Weird History

Derek Mio's Personal Connection To The Story Of 'The Terror: Infamy' Fueled His Performance  

Jacob Bryant
August 9, 2019 4.1k views
Ranker.com

Derek Mio thinks he might have been destined to star in The Terror: Infamy.

"It’s pretty strange and crazy how closely I relate to Chester," Mio told Ranker over the phone. "I have a personal connection to the Japanese-American internment camps. My grandfather was actually incarcerated at one of the camps, but early on I learned the show was going to start on Terminal Island – which was an actual Japanese-American immigrant community near Long Beach harbor – and that’s where my grandpa grew up. I thought that was pretty coincidental and special because this is a very small, not well-known community. I felt that I was perfect, or maybe even destined, to play this role. "

The Terror: Infamy, the second season in the AMC horror anthology series, follows Chester Nakayama (Mio) as he, his family, and countless others are imprisoned in Japanese-American internment camps following the attack on Pearl Harbor in 1941. It’s a role that required intensive research, which is not uncommon when actors land a role in a series or film that takes place around historical events. What made Mio’s experience different is that he prepared for his role by studying the firsthand accounts of a family member that lived through it – his grandfather. That personal connection to the story and events helped fuel Mio's performance.
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"My grandfather is passed, but his sister is still with us and is pretty sharp. I’d actually interviewed her a few years ago about her experiences growing up there so when this came up I made a point to reach back out and go and visit and talk with her," Mio said. "She provided me with some interviews that my grandfather had given that I’d never read which was pretty special.

"There were also some testimonials online that I found that detailed the night the FBI came in and took all the community elders away – which they did to my great-grandfather – and I learned that my grandpa was pleading that they take him instead, and he was in tears. That was very moving for me to discover because I had only known him as this kind of rock of a man, a man of few words but a very strong figure. But to read about how vulnerable and emotional he was at the moment just transported me."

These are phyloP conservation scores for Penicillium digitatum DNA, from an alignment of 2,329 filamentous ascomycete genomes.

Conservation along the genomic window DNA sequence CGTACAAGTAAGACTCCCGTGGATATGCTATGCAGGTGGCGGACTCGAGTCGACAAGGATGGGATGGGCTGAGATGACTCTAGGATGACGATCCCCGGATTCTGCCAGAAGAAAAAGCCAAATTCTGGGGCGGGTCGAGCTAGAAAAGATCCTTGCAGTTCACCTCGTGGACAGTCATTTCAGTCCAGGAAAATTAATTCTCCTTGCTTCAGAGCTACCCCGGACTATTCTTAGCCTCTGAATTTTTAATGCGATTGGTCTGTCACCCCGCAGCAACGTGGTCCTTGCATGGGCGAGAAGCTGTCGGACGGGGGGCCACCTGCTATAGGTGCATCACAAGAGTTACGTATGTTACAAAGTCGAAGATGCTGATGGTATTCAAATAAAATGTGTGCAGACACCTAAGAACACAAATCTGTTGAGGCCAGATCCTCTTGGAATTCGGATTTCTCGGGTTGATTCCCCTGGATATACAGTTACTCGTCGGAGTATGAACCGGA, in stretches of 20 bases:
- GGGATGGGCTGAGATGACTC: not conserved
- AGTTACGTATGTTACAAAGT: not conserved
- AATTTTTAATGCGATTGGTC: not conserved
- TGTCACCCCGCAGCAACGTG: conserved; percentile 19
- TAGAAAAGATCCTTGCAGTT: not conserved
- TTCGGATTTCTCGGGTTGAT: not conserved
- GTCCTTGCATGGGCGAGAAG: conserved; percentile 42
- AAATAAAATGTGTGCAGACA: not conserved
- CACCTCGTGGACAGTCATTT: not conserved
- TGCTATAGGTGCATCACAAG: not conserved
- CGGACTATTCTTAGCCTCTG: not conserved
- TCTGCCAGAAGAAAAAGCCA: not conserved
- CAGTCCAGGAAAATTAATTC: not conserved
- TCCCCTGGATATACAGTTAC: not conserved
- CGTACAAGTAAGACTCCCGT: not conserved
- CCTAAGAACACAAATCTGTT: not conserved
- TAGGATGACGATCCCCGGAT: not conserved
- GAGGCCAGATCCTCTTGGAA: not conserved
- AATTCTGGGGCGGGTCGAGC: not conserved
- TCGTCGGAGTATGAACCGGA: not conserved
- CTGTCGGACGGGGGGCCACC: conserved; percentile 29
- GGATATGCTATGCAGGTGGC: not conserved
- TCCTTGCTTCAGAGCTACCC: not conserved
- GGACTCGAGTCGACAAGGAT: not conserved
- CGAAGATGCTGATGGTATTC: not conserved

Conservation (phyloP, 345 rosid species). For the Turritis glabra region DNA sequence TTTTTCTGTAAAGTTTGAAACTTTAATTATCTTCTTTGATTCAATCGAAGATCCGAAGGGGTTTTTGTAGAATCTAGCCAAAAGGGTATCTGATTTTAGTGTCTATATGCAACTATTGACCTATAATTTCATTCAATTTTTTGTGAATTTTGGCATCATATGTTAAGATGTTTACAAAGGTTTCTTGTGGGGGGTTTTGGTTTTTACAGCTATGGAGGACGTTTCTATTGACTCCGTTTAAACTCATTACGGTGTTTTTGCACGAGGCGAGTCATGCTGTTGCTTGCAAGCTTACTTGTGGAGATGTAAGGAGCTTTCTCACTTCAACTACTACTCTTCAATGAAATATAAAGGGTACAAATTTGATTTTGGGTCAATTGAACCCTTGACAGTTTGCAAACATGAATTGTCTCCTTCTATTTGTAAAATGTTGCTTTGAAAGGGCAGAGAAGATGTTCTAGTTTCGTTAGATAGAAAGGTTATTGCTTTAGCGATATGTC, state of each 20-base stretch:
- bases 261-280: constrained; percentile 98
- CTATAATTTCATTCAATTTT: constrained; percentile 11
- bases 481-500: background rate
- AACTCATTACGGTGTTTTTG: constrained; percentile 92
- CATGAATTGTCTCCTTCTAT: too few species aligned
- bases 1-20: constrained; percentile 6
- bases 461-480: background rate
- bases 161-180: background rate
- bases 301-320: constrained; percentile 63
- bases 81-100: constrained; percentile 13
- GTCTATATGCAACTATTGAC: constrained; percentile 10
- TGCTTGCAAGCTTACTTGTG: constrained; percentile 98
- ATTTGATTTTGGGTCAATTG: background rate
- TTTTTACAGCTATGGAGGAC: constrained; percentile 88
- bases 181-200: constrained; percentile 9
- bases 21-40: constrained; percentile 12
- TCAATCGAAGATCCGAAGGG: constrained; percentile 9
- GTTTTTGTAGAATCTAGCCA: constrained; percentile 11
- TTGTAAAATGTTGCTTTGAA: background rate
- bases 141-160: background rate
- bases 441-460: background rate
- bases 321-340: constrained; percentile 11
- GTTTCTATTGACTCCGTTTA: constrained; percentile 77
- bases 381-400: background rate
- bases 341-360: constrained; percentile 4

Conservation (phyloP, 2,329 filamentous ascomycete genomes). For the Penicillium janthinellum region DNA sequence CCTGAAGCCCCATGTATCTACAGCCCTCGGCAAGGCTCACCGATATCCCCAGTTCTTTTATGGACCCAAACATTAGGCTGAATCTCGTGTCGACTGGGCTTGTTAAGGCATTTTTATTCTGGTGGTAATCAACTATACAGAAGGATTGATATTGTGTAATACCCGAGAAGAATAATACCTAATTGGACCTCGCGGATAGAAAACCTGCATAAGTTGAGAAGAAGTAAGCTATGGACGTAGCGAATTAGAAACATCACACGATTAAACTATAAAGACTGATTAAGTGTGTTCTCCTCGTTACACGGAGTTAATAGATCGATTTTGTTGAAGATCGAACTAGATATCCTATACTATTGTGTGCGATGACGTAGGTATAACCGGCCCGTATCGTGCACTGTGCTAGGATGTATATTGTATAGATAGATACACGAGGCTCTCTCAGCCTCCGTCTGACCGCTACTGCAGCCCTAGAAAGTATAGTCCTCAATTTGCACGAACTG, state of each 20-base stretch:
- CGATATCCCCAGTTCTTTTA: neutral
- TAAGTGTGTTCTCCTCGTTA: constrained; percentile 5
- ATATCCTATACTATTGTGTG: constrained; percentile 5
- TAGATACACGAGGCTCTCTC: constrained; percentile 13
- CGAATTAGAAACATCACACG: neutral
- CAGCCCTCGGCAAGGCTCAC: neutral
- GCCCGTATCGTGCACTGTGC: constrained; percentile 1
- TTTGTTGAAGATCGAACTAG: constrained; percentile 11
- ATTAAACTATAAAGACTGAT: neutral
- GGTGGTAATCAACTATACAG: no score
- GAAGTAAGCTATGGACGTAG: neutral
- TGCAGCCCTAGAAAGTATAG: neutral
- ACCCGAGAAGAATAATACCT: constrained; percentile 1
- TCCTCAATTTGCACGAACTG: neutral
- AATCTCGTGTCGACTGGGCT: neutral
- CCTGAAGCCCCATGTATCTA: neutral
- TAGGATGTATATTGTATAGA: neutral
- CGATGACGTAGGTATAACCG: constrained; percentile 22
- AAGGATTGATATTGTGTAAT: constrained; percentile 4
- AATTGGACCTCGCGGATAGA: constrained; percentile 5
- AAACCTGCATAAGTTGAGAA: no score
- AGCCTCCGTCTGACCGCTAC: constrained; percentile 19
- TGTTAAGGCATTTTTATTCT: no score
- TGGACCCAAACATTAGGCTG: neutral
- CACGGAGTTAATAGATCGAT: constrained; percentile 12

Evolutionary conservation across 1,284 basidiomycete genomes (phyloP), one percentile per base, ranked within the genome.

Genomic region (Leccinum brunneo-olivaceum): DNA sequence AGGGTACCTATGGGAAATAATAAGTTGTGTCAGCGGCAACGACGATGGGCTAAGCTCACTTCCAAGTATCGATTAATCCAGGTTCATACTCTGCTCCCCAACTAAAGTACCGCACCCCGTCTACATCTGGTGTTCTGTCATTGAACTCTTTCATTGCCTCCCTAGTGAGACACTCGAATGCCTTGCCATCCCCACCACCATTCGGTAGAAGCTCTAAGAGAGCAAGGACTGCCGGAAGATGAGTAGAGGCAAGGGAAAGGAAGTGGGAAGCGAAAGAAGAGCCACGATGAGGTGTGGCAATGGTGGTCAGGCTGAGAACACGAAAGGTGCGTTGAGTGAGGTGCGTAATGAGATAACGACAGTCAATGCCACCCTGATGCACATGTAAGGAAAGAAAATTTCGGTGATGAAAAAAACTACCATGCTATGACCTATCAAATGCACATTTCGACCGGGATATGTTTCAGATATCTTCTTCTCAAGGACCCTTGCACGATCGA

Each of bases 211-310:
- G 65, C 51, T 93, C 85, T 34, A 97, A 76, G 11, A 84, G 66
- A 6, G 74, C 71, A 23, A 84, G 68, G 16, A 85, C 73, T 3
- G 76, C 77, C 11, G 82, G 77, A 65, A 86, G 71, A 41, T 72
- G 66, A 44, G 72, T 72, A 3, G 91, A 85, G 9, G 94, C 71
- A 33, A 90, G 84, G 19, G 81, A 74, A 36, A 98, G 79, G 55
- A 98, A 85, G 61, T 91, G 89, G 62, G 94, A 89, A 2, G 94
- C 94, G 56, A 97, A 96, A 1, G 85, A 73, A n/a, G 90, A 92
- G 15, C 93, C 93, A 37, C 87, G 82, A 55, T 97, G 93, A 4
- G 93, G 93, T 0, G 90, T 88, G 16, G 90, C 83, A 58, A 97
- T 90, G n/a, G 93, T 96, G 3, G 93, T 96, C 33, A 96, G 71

The struggles of living in the camp aren't the only thing plaguing Chester, though. He soon realizes he and the camp are being haunted by a shapeshifter as well. Mio thinks the hybrid of real-world horror with supernatural horror is what makes the season work so well.

"I thought it was such a brilliant idea to talk about the internment but also have this figure that can represent so many things and all the terrors that Chester is facing: his generational conflict, the breakdown between his relationships, his identity, him being a Japanese-American – and this all occurring at a time when the Japanese are looked at as the enemy," Mio said. "The horror that’s really touching audiences right now are things like Get Out or Us that are working on multiple layers of horror. It doesn’t hit you over the head with the social issues, but it makes you think about it and it makes it that much more compelling. These things are real and it makes the horror that much more visceral."

Joining Mio in The Terror: Infamy is legendary actor George Takei, who is probably best known for his role as Sulu in the original Star Trek series. Takei plays Yamato-san – one of the community elders who becomes convinced that something followed them to the camp – and Mio said acting alongside Takei hit him all at once during their first scene.
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"I remember the first scene we had together I just kind of froze up looking at him and thinking, ‘Oh my god this is George Takei. This is so crazy, what am I doing here right now,'" Mio confessed. And I told him that after I cut, I said, ‘George I can’t believe I’m sitting here acting with you, you’re George Takei,' and he said, 'Someday people are going to say the same thing about you. They’ll say, can’t believe I acted with Derek Mio.'"

Takei also has a personal connection to the show. Like Mio's grandfather, Takei was imprisoned in the camps as a boy and now serves as a consultant on the show to ensure it has an authentic feel.

"He’s so gracious and generous with his time," Mio added. "He’s dedicated his life to tell this story about this terrible experience that he had to go through and my family had to go through."

It’s easy to understand why telling this story is so important: Nearly every moment of World War II has been told through the lens of film, TV, video games, and comic books, but the story of the Japanese-American internment camps is one of the least-examined periods of the war. With such clear parallels to what's happening at the US's southern border, ICE, and in current headlines, Mio thinks that now is the perfect time for this story to take the spotlight on a mainstream network.

"The first film I did was a short that took place at the internment camps, and I’ve done a couple projects that remain on the independent fringes of viewership, but for this to be presented on a mainstream network in such a high quality way – with so much attention to authenticity and extensive research into set design, wardrobes and costumes – to make sure that it’s all right. We’re very excited to let this story be known," Mio said.

"If people aren’t aware of stories like this then it’s easy to just keep repeating the past."

The Terror: Infamy premieres August 12 on AMC, and also stars Shingo Usami, Kiki Sukezane, Cristina Rodlo, and more.